Brainstorming Plot

Wednesday, January 26, 2011

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As I've been hashing out the plot for one of my novels, I came to the realization that coming up with plot for my characters is much like thinking up hooks for roleplaying games, both table-top and live-action. Having worked with larping plot teams and tried a little Game Mastering myself for D&D, I've been looking at some of the things GMs and plot teams do to and for the Player Characters (PCs).

It might be something weather related or an ancient trap or a goal to accomplish. Some things might last a single game session while others cover multi-session arcs. But everything is to give the characters/PCs something to do and get involved in--if they weren't already. Because after all, characters create a fair amount of plot themselves by their choices and interactions with other characters.

The Dungeon Master's Guide version 3.5 has a chapter on creating adventures for the PCs. My favorite part is the list: One Hundred Adventure Ideas, on pages 44-45. I needed ideas for things to have happen to my two main characters on their way to the first set piece I have in mind. Well, there's a hundred ideas right there to start with.

A few of my favorites from the list:

#6. A caravan of important goods is about to leave for a trip through a dangerous area.
(I used the caravan idea plus some bandits as inspiration for a couple chapters-worth of events. Even worked it into the primary arc.)
#42. A haunted tower is reputed to be filled with treasure.
#58. An evil tyrant outlaws nonofficially sanctioned magic use.
#81. An innocent man, about to be hanged, pleads for someone to help him. (a common hook)
#97. Someone in town is a werewolf. (The new Red Riding Hood movie comes to mind here.)

From larping:

1. Giant ants are wandering through the woods.

2. Packs of wolves are hunting for food.

3. A woman begs adventurers to save her husband from captivity by a pack of fishmen.

4. Dark dwarf women are out trying to snare husbands.
5. The king arranges a tourney and will be awarding prizes.
6. A rediscovered old mine is filled with monsters and pockets of hazardous gas.

Having a list of plot hooks and ideas is useful for the times when thinking of "what to have happen next" has you pounding your empty head on the keyboard. (Fingers go on the keys, not your head.) Since I don't currently have permission to reprint the D&D list in entirety to share with you, and it's only a start anyway, why don't we build our own shared list of seed ideas?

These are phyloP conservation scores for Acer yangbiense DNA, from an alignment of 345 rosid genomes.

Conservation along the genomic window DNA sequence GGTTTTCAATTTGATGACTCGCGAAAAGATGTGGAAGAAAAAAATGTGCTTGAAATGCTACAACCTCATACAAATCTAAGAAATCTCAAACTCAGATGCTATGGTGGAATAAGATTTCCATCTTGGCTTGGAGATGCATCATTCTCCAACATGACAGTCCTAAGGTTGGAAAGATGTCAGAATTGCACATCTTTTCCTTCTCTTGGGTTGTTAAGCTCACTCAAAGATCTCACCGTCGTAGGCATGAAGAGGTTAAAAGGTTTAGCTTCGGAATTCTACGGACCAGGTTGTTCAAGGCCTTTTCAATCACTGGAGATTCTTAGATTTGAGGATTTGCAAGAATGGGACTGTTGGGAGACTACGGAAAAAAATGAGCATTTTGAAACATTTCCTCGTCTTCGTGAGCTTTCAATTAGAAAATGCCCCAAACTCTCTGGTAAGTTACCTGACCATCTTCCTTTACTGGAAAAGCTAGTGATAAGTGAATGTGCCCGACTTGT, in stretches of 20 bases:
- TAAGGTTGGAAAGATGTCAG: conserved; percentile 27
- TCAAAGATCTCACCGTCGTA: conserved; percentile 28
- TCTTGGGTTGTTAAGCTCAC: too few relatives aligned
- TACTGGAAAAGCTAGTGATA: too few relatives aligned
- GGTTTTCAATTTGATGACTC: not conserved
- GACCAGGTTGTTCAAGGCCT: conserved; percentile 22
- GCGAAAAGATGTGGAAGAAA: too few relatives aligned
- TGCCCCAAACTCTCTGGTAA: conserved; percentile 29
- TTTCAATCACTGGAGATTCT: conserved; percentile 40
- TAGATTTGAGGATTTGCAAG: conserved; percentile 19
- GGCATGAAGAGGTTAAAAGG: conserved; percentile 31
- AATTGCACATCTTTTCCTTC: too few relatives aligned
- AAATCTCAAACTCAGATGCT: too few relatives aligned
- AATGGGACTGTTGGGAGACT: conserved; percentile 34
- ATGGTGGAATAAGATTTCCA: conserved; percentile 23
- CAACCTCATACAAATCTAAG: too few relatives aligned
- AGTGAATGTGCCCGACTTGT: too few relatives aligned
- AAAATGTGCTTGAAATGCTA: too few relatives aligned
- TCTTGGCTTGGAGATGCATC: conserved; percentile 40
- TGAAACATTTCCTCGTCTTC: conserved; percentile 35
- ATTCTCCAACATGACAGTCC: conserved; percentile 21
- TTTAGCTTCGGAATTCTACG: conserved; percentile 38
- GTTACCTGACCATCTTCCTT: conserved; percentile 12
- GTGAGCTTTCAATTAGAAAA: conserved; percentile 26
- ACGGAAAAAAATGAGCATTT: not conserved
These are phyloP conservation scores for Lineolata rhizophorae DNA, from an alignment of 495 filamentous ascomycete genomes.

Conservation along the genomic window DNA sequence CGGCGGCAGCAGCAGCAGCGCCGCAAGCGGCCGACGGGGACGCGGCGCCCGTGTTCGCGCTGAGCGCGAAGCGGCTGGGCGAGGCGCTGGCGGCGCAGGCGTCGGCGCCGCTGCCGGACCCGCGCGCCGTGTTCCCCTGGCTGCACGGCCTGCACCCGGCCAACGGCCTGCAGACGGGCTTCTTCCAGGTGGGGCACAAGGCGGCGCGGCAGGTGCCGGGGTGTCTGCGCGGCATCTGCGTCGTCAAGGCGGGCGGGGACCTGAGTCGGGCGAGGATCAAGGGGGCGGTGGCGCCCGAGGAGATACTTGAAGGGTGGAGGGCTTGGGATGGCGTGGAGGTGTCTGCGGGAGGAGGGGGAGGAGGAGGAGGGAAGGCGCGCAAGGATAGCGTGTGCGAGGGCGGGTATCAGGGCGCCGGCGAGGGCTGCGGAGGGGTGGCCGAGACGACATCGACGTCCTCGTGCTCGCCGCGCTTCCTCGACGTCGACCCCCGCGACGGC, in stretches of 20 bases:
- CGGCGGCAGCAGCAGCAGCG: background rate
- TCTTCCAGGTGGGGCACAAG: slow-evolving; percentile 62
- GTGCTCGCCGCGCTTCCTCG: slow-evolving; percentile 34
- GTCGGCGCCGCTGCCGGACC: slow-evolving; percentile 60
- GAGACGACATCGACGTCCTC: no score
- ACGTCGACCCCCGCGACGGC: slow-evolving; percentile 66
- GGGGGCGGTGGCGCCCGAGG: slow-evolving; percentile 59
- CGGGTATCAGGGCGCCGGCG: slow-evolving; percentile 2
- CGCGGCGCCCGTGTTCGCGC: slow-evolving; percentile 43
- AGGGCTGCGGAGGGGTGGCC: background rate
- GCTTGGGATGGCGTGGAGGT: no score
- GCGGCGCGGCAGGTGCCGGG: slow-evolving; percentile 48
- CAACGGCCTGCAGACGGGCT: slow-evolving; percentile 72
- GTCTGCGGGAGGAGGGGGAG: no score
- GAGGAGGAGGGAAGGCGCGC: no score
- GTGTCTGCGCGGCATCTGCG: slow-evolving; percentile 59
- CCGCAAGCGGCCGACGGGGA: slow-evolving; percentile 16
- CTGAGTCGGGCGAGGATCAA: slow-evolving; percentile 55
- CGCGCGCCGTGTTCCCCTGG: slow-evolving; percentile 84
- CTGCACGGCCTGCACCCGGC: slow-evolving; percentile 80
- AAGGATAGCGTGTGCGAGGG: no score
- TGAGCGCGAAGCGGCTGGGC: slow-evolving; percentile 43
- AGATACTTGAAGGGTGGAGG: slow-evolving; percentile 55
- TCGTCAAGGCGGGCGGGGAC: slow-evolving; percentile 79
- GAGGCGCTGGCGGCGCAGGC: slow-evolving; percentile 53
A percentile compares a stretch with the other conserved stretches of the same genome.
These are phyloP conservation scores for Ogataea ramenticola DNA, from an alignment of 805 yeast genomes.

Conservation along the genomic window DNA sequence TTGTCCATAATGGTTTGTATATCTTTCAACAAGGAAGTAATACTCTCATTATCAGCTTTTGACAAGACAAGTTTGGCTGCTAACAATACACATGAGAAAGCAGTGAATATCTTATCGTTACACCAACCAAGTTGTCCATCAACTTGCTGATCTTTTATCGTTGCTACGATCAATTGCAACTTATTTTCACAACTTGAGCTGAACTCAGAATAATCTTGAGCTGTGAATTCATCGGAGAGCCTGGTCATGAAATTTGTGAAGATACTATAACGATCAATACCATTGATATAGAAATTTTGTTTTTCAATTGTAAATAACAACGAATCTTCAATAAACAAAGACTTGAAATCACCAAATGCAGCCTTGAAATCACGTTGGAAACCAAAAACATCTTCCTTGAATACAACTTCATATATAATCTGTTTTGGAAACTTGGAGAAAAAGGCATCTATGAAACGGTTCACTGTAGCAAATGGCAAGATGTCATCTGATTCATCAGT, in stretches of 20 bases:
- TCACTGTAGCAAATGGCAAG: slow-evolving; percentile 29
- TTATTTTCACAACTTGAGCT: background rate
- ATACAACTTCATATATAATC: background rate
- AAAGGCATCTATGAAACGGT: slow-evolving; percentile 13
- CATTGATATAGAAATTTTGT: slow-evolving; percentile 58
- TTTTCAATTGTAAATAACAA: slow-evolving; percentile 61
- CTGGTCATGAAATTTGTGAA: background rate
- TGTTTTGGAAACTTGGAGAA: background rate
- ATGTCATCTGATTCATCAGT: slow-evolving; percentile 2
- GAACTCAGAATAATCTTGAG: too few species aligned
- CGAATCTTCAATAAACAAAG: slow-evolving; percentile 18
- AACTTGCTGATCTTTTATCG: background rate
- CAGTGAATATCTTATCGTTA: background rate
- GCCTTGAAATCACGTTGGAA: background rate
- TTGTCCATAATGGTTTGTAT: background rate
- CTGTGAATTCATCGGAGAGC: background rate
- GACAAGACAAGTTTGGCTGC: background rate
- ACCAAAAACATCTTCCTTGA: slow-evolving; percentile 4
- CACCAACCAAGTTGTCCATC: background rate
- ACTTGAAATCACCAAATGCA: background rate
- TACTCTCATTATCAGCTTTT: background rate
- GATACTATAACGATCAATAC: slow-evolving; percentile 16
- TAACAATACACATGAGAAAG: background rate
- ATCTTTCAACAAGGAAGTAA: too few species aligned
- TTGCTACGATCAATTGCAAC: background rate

Post your plot hooks in the comments below, as many as you want/think of. Don't worry if they are genre specific. (see examples below) They can be ideas you've used in your writing or from books you've read. Let's see how many we can collect over this next month. I'll post weekly reminders until the beginning of March when I'll share the compiled list. Get your friends to join in.

Here are some examples of my own to get us started:

Astronauts discover a crashed ship on the Moon.
Fairies cause problems at a christening.

A woodcutter is trapped under some deadfall.

Someone is injured and gets wound-fever.

Aliens munch on an old truck.


Brad said...

Excellent post!
Though I haven't played in a looooooooong time, I was a pretty heavy gamer in the early, heady days of the early 80's.
I've always thought that RPG's have a lot to teach writers, as they are all about immersing yourself into a story.

Porky said...

Some more possibilities, based on recent posts at TalkToYoUniverse:

- Ideas begin occurring simultaneously to apparently unassociated individuals.
- Someone sprouts tentacles.
- Animals of all kinds are migrating en masse.
- Storytellers drawn from across the land build a world that becomes real.

Jaleh D said...

Ooo, good ones! Thanks for contributing. :)

C'nor (Outermost_Toe) said...

The king has choked to death on a concubine. When they arrive, it turns out to have been a misunderstanding, and it was actually a courtier who choked on a cucumber. The messenger wasn't great with language skills.

The players find a knitted sampler, the edges decorated with birds and flowers in the wilderness. It has the motto "Eat cold steel, pig dogs!" on it, and is surrounded by the corpses of several bandits, variously strangled with pink yarn, or stabbed with knitting needles.

A magical construct has insufficient dates (fruit) due a war in ______. A new supply must be procured.

An institute of magical learning has vanished from sight, but can still be bumped into. In addition, about 30% of all conversations will be lost due to the chiming of a clock which makes silence instead of noise.

The party requires a virgin sacrifice for some reason. If the Paladin has not taken vows of chastity, re-roll.

Jaleh D said...

Thanks for joining in, too, C'nor. Some great ideas there even if a couple are more detailed than I intended. I'll make your fourth one into two separate entries on the list, because they don't have to be used together even though they can.

But I especially love the knitting one. I about choked with laughter when I saw it. Sounds like it would make the type of story I'd love to read.

C'nor (Outermost_Toe) said...

Check out The Last Hero by Terry Pratchet. That's where I got the idea from.

Jaleh D said...

Thanks! I'll add it to my to-read list.

C'nor (Outermost_Toe) said...

You're welcome!

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